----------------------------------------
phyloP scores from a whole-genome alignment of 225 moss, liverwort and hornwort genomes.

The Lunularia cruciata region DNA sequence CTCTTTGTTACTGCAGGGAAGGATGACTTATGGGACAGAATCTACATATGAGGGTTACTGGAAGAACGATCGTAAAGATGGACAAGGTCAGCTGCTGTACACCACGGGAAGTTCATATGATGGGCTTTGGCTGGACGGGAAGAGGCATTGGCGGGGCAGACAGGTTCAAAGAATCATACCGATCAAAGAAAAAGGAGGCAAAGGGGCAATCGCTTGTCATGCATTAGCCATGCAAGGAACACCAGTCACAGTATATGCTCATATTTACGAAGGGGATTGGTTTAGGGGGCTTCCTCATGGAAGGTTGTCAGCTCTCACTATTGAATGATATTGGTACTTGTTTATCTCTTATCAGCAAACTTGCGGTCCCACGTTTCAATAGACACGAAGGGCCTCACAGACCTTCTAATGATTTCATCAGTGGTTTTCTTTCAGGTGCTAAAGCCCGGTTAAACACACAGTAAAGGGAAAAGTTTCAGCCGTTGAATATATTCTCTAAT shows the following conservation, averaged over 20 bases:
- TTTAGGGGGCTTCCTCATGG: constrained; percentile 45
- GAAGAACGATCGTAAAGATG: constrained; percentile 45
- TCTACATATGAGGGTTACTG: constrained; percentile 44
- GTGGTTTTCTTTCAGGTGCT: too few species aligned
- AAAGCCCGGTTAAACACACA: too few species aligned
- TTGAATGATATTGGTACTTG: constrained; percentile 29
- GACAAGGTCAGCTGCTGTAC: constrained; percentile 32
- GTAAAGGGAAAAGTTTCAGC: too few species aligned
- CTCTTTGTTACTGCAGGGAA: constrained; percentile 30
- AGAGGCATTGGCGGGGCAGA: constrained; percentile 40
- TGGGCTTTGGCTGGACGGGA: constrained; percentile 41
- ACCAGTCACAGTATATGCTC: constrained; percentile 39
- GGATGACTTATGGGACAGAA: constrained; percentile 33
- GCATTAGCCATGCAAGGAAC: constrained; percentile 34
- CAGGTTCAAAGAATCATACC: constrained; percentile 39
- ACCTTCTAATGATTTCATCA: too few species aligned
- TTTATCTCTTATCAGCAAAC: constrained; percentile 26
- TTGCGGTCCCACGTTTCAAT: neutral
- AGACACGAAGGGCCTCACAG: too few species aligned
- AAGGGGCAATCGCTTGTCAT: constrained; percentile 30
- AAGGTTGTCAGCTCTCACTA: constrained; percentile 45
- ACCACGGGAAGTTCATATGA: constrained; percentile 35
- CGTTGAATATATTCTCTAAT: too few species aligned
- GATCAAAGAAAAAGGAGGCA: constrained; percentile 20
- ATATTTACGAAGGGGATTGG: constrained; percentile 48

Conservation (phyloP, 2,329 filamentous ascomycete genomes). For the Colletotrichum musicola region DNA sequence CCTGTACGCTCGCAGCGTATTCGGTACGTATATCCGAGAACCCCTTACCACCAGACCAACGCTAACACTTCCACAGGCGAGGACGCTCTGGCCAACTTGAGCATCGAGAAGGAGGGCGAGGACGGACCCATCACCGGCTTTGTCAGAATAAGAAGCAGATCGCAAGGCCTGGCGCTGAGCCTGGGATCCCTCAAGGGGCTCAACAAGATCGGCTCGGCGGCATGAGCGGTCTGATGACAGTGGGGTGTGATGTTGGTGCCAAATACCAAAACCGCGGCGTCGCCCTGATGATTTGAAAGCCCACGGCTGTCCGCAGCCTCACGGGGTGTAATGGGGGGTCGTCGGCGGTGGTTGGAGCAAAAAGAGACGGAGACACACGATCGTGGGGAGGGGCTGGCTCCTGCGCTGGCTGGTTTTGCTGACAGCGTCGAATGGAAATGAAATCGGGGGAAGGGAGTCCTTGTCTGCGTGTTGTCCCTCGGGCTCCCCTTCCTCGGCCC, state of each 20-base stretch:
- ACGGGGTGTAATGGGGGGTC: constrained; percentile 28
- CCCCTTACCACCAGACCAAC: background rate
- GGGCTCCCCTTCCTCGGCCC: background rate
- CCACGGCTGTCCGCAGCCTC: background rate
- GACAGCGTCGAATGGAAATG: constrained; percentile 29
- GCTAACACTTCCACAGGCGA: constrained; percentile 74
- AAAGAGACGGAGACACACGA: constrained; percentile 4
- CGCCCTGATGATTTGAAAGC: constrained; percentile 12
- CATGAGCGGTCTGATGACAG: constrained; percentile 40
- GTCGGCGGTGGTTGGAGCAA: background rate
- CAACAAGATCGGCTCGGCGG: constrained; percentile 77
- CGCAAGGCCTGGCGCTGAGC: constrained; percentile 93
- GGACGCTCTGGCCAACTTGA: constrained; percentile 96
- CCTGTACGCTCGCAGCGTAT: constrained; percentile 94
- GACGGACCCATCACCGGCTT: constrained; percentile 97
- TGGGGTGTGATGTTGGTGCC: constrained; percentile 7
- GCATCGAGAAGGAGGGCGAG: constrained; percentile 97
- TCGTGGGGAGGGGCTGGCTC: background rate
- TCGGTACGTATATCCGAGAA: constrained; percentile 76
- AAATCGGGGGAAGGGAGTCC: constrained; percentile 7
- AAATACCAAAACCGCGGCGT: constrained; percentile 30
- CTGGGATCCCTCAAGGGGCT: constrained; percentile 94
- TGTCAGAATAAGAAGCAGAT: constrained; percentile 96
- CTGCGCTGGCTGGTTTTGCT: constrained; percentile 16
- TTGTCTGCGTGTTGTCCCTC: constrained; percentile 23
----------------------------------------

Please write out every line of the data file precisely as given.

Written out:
phyloP scores from a whole-genome alignment of 225 moss, liverwort and hornwort genomes.

The Lunularia cruciata region DNA sequence CTCTTTGTTACTGCAGGGAAGGATGACTTATGGGACAGAATCTACATATGAGGGTTACTGGAAGAACGATCGTAAAGATGGACAAGGTCAGCTGCTGTACACCACGGGAAGTTCATATGATGGGCTTTGGCTGGACGGGAAGAGGCATTGGCGGGGCAGACAGGTTCAAAGAATCATACCGATCAAAGAAAAAGGAGGCAAAGGGGCAATCGCTTGTCATGCATTAGCCATGCAAGGAACACCAGTCACAGTATATGCTCATATTTACGAAGGGGATTGGTTTAGGGGGCTTCCTCATGGAAGGTTGTCAGCTCTCACTATTGAATGATATTGGTACTTGTTTATCTCTTATCAGCAAACTTGCGGTCCCACGTTTCAATAGACACGAAGGGCCTCACAGACCTTCTAATGATTTCATCAGTGGTTTTCTTTCAGGTGCTAAAGCCCGGTTAAACACACAGTAAAGGGAAAAGTTTCAGCCGTTGAATATATTCTCTAAT shows the following conservation, averaged over 20 bases:
- TTTAGGGGGCTTCCTCATGG: constrained; percentile 45
- GAAGAACGATCGTAAAGATG: constrained; percentile 45
- TCTACATATGAGGGTTACTG: constrained; percentile 44
- GTGGTTTTCTTTCAGGTGCT: too few species aligned
- AAAGCCCGGTTAAACACACA: too few species aligned
- TTGAATGATATTGGTACTTG: constrained; percentile 29
- GACAAGGTCAGCTGCTGTAC: constrained; percentile 32
- GTAAAGGGAAAAGTTTCAGC: too few species aligned
- CTCTTTGTTACTGCAGGGAA: constrained; percentile 30
- AGAGGCATTGGCGGGGCAGA: constrained; percentile 40
- TGGGCTTTGGCTGGACGGGA: constrained; percentile 41
- ACCAGTCACAGTATATGCTC: constrained; percentile 39
- GGATGACTTATGGGACAGAA: constrained; percentile 33
- GCATTAGCCATGCAAGGAAC: constrained; percentile 34
- CAGGTTCAAAGAATCATACC: constrained; percentile 39
- ACCTTCTAATGATTTCATCA: too few species aligned
- TTTATCTCTTATCAGCAAAC: constrained; percentile 26
- TTGCGGTCCCACGTTTCAAT: neutral
- AGACACGAAGGGCCTCACAG: too few species aligned
- AAGGGGCAATCGCTTGTCAT: constrained; percentile 30
- AAGGTTGTCAGCTCTCACTA: constrained; percentile 45
- ACCACGGGAAGTTCATATGA: constrained; percentile 35
- CGTTGAATATATTCTCTAAT: too few species aligned
- GATCAAAGAAAAAGGAGGCA: constrained; percentile 20
- ATATTTACGAAGGGGATTGG: constrained; percentile 48

Conservation (phyloP, 2,329 filamentous ascomycete genomes). For the Colletotrichum musicola region DNA sequence CCTGTACGCTCGCAGCGTATTCGGTACGTATATCCGAGAACCCCTTACCACCAGACCAACGCTAACACTTCCACAGGCGAGGACGCTCTGGCCAACTTGAGCATCGAGAAGGAGGGCGAGGACGGACCCATCACCGGCTTTGTCAGAATAAGAAGCAGATCGCAAGGCCTGGCGCTGAGCCTGGGATCCCTCAAGGGGCTCAACAAGATCGGCTCGGCGGCATGAGCGGTCTGATGACAGTGGGGTGTGATGTTGGTGCCAAATACCAAAACCGCGGCGTCGCCCTGATGATTTGAAAGCCCACGGCTGTCCGCAGCCTCACGGGGTGTAATGGGGGGTCGTCGGCGGTGGTTGGAGCAAAAAGAGACGGAGACACACGATCGTGGGGAGGGGCTGGCTCCTGCGCTGGCTGGTTTTGCTGACAGCGTCGAATGGAAATGAAATCGGGGGAAGGGAGTCCTTGTCTGCGTGTTGTCCCTCGGGCTCCCCTTCCTCGGCCC, state of each 20-base stretch:
- ACGGGGTGTAATGGGGGGTC: constrained; percentile 28
- CCCCTTACCACCAGACCAAC: background rate
- GGGCTCCCCTTCCTCGGCCC: background rate
- CCACGGCTGTCCGCAGCCTC: background rate
- GACAGCGTCGAATGGAAATG: constrained; percentile 29
- GCTAACACTTCCACAGGCGA: constrained; percentile 74
- AAAGAGACGGAGACACACGA: constrained; percentile 4
- CGCCCTGATGATTTGAAAGC: constrained; percentile 12
- CATGAGCGGTCTGATGACAG: constrained; percentile 40
- GTCGGCGGTGGTTGGAGCAA: background rate
- CAACAAGATCGGCTCGGCGG: constrained; percentile 77
- CGCAAGGCCTGGCGCTGAGC: constrained; percentile 93
- GGACGCTCTGGCCAACTTGA: constrained; percentile 96
- CCTGTACGCTCGCAGCGTAT: constrained; percentile 94
- GACGGACCCATCACCGGCTT: constrained; percentile 97
- TGGGGTGTGATGTTGGTGCC: constrained; percentile 7
- GCATCGAGAAGGAGGGCGAG: constrained; percentile 97
- TCGTGGGGAGGGGCTGGCTC: background rate
- TCGGTACGTATATCCGAGAA: constrained; percentile 76
- AAATCGGGGGAAGGGAGTCC: constrained; percentile 7
- AAATACCAAAACCGCGGCGT: constrained; percentile 30
- CTGGGATCCCTCAAGGGGCT: constrained; percentile 94
- TGTCAGAATAAGAAGCAGAT: constrained; percentile 96
- CTGCGCTGGCTGGTTTTGCT: constrained; percentile 16
- TTGTCTGCGTGTTGTCCCTC: constrained; percentile 23